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A Wealth of Color: Alzaruba on Bonnard at the Met

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Run, don’t walk to see one of the most remarkable NYC painting shows in recent memory- not at MoMA or any hot contemporary gallery, but at the Met. If you are interested in the endless possibilities paint continues to offer, and especially of the mysteries of color, this long over-due retrospective of Pierre Bonnard’s late interior paintings is exactly the kind of scholarly, yet astonishing exploration that explodes with the depth and breath inherent in great art.

Long relegated to second or third tier status by the powers that have been, Bonnard’s status is being re-assessed. He deliberately stepped away from the ground breaking developments of the early 20th century and went his own quietly unique way. Many have dismissed his work as being out of step, or reflective of Impressionism. In certain periods of his paintings, there is much to be argued towards this point, especially by art historians who are not artists and often do not grasp the act of seeing. Picasso famously dismissed him, but very few, especially Picasso- ever came close to pushing the subtle nuances of color relationships into such hallucinogenic incandescence, again, again and yet again. In contrast, Matisse considered Bonnard worthy of his most profound letters and friendship. Like Titian in his old age, Bonnard came fully into his own vision in his last decades. One can also argue a great comparison to the under appreciated works of Morandi. This gem of a show is a knockout- even missing what are considered his greater paintings, such as Martha in the tub.

What is relevant to contemporary practice? Setting aside his imagery, which deserves ample consideration, Bonnard painted, scrubbed, rubbed, worked and endlessly re-worked layer over layer over layer of tints and shades of contrasting colors in complex ways that defies casual viewing and easy categorization. Working on un-stretched canvas, the size of many paintings frequently shifted to new developments. He often spent years on works, many of which he considered incomplete at his death. These speak eloquently as deep wells of experienced seeing; overflowing with surprises, abstractions and relationships that richly reward prolonged viewing. Plus, this show has a number of astonishing private works that have rarely been seen in public. Table in Front of the Window hasn’t been in public in14 years. Others come from remote locations.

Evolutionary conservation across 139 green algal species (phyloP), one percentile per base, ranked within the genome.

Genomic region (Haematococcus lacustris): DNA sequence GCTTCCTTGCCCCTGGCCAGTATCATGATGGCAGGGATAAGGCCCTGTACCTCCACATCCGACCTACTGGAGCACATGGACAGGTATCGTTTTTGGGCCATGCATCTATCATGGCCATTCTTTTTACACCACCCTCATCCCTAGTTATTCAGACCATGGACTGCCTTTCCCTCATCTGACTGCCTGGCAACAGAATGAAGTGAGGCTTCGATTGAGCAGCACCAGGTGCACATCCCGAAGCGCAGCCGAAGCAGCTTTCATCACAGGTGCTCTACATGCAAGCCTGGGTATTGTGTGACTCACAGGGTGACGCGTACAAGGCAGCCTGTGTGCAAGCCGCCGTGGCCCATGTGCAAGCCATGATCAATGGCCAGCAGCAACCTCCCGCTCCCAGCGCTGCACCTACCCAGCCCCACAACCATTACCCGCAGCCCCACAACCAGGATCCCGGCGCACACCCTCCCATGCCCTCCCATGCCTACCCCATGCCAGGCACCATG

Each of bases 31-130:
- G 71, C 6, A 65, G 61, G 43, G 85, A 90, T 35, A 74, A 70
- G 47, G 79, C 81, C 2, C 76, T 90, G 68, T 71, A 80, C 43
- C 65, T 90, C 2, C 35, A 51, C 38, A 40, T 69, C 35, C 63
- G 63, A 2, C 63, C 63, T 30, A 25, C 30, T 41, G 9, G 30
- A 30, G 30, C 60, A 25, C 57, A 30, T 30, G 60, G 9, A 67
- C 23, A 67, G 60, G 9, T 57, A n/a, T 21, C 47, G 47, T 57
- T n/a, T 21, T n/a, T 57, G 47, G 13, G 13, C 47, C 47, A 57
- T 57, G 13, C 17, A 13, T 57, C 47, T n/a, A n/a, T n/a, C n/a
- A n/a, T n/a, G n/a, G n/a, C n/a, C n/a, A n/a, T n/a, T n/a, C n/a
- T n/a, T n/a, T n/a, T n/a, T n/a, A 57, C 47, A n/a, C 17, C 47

This show is timely in many ways. Just as our culture has rushed into an economic disaster based on greed, so have many artists rushed after fame and fortune at the cost of developing their talents. It’s time to take stock- and ask ourselves- what is it that we do that will have such staying power long after we are gone? Can our practices rise to such developed heights? What are we aiming towards?

After seeing the show this weekend, I went gallery hopping around Manhattan and Long Island. Bonnard’s practice contrasts greatly with the contemporary scene. My eyes kept thinking about his paintings even as I searched- for work that has that moment, or approached a facsimile of such visual resonance. Nothing came close. Long addicted to the three-second visual bite, the range of contemporary work, however clever, were often turned out with a minimum of effort, little or no comprehension of color relationships or design, let alone a great or original idea of any depth. These days, the concept of the masterpiece has long been tossed with the baby and the bathwater, in favor of intellectual fervor over the conceptual grime around the tub edge. What are we aiming towards? Cans of shit? One cannot make history without first understanding it’s complex lessons and heights. Bonnard opened a rare door into the mysteries of light that few have dared. We can only see as far as we look.

Alzaruba is a sculptor and performance artist living in Baltimore.

Links: http://www.metmuseum.org/special/se_event.asp?OccurrenceId={42FC85FA-996B-4DC1-809A-53705844CD11} and www.nydailynews.com/.webloc

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